… you'll never die wondering
Reading is not always the answer, due to what they, and we, are often given to read. Reading is often the problem. Dangerous things, words. Or do you disagree? The problem is, of course, we don’t agree on which ones are fine words and which ones are not; but reading has certainly damaged me, at times, I now realize. Anyone else feel the same way?
Apart from books I was given to read in English Literature I have never had another book imposed upon me. So I have had no fine words imposed upon me.
My book journey is my own and the important messages I have learned are never disguised by fine words.
DQS – the metamorphosis is a credit to you, by the way.
Cherie – I like your reviews. Actually, you’re whole site is a feast for the eyes.
Why thank-you James, I feel I can let my true but honourable foolishness shine out now
Actually Cherie, my mind was most messed-up by some books I chose for myself. There are writers I now wish I had not dabbled with in my teenage years. I think youngsters are encouraged to give too much respect to the published word, just because it has been published. Maybe that is changing a bit nowadays, with so many new and more open ways to communicate.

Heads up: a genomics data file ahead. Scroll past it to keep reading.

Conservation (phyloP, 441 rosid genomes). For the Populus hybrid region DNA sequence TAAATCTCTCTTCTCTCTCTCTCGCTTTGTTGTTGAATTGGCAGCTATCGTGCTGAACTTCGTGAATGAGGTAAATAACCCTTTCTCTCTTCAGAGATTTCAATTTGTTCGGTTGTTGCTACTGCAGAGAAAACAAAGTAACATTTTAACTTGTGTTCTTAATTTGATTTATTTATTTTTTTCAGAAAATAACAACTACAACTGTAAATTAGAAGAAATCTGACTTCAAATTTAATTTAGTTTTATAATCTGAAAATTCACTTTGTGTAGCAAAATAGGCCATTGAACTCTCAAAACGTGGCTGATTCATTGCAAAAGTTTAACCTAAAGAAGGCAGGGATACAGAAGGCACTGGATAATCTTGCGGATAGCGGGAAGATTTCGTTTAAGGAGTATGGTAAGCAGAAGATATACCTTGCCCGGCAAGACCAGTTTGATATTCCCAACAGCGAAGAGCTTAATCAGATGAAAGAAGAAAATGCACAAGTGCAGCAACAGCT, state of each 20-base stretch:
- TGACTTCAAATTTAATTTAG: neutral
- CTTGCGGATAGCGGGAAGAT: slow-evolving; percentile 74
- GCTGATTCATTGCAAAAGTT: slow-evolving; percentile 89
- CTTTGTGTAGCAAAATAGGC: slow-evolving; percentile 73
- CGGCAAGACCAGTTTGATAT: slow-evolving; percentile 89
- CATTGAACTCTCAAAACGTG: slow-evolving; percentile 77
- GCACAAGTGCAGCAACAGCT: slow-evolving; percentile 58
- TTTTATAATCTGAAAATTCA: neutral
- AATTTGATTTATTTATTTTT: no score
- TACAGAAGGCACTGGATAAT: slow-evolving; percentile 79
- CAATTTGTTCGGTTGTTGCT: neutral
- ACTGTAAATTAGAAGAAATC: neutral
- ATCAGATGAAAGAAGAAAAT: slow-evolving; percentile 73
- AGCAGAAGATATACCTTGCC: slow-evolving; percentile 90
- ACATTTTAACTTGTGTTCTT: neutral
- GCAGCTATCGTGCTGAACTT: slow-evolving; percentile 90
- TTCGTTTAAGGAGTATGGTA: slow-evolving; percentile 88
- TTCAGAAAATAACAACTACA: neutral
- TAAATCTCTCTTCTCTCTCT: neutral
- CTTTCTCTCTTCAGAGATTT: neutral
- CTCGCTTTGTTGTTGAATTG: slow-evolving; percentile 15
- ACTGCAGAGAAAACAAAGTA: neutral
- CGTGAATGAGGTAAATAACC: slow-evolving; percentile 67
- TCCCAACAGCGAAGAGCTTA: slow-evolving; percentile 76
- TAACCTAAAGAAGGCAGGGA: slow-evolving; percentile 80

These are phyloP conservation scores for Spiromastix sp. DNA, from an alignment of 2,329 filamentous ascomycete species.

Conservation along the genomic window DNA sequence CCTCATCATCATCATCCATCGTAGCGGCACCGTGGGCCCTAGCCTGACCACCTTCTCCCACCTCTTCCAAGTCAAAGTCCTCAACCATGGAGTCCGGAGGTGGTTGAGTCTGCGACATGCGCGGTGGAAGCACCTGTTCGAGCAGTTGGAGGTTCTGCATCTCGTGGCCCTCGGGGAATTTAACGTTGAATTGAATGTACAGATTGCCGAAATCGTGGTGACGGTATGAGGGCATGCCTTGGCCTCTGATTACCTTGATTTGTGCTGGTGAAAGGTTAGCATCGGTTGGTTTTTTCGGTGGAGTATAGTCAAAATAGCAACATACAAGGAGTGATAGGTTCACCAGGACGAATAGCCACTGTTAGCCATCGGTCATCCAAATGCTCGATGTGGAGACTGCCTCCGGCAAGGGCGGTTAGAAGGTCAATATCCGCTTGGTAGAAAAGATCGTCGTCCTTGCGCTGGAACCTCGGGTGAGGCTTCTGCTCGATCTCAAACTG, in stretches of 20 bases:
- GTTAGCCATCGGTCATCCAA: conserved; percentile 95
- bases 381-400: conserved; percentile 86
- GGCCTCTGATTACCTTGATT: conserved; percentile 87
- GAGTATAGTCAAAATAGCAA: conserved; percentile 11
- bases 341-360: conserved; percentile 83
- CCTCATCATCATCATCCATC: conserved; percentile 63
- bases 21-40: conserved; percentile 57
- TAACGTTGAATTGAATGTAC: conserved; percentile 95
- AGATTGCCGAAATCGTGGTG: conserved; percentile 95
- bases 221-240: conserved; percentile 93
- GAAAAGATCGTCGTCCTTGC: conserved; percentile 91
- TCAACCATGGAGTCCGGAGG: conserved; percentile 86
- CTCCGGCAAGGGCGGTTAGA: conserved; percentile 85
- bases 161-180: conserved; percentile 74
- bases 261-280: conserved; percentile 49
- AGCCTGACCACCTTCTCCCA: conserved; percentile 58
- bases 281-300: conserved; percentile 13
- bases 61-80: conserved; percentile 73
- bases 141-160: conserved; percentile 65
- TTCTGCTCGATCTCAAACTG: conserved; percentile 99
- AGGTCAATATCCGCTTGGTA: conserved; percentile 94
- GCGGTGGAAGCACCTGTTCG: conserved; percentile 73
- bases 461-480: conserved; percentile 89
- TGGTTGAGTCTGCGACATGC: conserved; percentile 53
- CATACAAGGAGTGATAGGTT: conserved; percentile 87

“in the beginning was the word”
and that’s when all the trouble started
burn your books, whiten your latten
DQ, in my teenage years I mostly read science fiction, fantasy (such as Tolkien) and magazines on unexplained mysteries (that were prevalent at that time). Perhaps that explains everything about me
Well Cherie, your early taste in reading does not surprise me
As for me, I don’t regret all of my childhood Biggles books reading (every damn one) or all of my science fiction and fantasy reading, or my Steinbeck and Simenon or Peake (to name perhaps my best three very different masters), but there were a few books that caused me mental problems in my teens, especially those of a philosophical bent, until I eventually realized that philosophers were Emperors with no clothes on. That is, they talk nonsense, largely, whatever viewpoint they take, while pretending that they might know something. Perhaps strangely, I don’t regret being made to read the bible, even though I pretty soon realized I could not take any of it literally.
The Bible is the one other book I did read a lot through my teens and even before more teens (I was never made to read it, it was just something that happened). I used to attend Sunday school and enjoyed many discussions on explorations on what the texts meant.
Did that surprise you or did you know
I knew, as you already know.
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